Feeling the pinch

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AR Samson

Fence Sitter


Psychology or the role of emotions in economic decisions is already accepted. We don’t always buy at the best price. Nor do we maximize benefits when we make our decisions for consumption or investment.

One psychological phenomenon is the effect of rising stock or property prices on the investor. He is apt to spend money he doesn’t really have yet, simply because he feels richer from his paper profits. The green numbers become his go signal to step on the accelerator of his spending motor. This urge to splurge is irrational as the actual cash is still unavailable, and may not even be as much as expected when the asset is sold.

Economists explain the increase in consumer spending during a bull market as the “wealth effect.” When paper (and still unrealized) profits accumulate in one’s stock position, the exuberant, though unfounded, feeling of wealth sets in. This leads to the consumption of luxuries like cars, gadgets, couture clothes, jewelry, and foreign trips. The feeling of prosperity can drive consumption, usually fueled by credit card spending premised on future windfalls.

What if the stock market is volatile and on a downward trend as it can be for long periods, coupled with the recent depreciation of the peso to four-year lows, does this same investor now feel poorer and experience the opposite “poverty effect?” If the investor is trading on margin, the poverty may be more real as his position is sold off and the losses kick in faster.

The poverty effect lies in the realm of emotions. It is quite different from real deprivation, a state where even basic goods like food and taxi fare cannot be purchased or consumed. Still the poverty effect affects both real and imagined reduction of disposable income.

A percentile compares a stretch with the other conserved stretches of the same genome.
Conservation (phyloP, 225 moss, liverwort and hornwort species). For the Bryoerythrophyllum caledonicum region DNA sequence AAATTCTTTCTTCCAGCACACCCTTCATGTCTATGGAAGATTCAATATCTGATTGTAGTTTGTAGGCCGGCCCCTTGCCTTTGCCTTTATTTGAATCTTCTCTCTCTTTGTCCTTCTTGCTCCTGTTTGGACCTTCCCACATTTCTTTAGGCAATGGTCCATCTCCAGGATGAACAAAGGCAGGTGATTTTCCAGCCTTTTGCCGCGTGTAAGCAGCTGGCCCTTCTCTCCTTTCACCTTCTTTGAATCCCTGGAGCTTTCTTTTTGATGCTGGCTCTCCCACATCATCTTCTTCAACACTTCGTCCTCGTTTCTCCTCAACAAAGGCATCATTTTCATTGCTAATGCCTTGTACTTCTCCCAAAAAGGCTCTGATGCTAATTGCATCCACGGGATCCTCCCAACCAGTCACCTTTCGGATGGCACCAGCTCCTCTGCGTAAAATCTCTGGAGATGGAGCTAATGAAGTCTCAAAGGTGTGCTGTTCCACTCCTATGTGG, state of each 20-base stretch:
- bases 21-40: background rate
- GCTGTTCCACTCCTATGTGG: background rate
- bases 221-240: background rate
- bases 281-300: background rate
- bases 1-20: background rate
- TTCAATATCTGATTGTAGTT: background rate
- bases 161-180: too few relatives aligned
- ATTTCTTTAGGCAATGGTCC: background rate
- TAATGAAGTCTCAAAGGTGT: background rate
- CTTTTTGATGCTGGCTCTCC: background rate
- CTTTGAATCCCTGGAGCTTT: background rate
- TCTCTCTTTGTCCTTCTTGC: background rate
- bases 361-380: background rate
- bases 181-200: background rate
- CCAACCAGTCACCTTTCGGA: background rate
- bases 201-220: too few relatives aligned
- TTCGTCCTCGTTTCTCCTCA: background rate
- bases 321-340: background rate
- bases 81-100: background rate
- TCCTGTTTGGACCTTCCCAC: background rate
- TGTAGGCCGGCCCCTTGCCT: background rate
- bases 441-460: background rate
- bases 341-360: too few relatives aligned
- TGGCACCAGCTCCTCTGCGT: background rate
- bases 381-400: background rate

Signs of the poverty effect, whether psychological or real, are hard to miss.

Indifference to good news is pronounced.

There is little appreciation for statements on the drivers of growth remaining intact and unappreciated. The rallying cry of infra spending “build, build, build” seems a mockery of the personal mantra of shrink-shrink-shrink. Property marketers use the malls to give away brochures on unsold inventory “for investment.” Pre-selling of condo units on a three-year delivery are not stoking interest, as seen from their flat prices, even with no-down-payment installment offers.

Even large corporations tend to hang on to cash and extend their payments to suppliers like security services and landscape architects. This postponement, if not deep discounting, of bills creates the illusion of having more cash on hand from de facto suppliers’ credit. The poverty effect also applies to companies after all.

Business swings involve an outlook and a mood.

Since a rise in foreign direct investments or the opening of a major call center by a foreign company is not easy to arrange, some other kind of psychological lift is needed to perk up the economic mood and overcome the poverty effect. Political infighting, Senate investigations, and rising body counts add to the distraction on positive business news.

Preventing the poverty effect in taking root entails showing more than GDP numbers and the usual economic metrics like inflation within the BSP range, although in the upper levels. There is an emotional component similar to a recently wealthy individual feeling uncomfortable he will continue to live in his new house.

Still, there’s nothing really wrong with feeling a little pinched. It may turn cash (and savings) into a viable portfolio component again. However, it is consumption and the feeling of wealth that truly spurs the economy, as Keynesian economists will argue.

It is good to remember when the market is down that it is not what you lost but what you still have left that counts. For the “buy and hold” followers of the philosophy of Warren Buffet, declining stock prices are just paper losses.

Even optimists though soon stop advising the strategy of “averaging down” or buying the same stock at declining prices. Less popular as a strategy is “averaging up” or selling as the price rises and not waiting for the target price to be breached. Somehow, the latter may be there for the longer haul.

The poverty effect takes hold when it is time to cut losses and sell the stock. Even emotional states can turn real when the cash balances turn a different color… like the eyes of an insomniac.

A. R. Samson is chair and CEO of Touch DDB.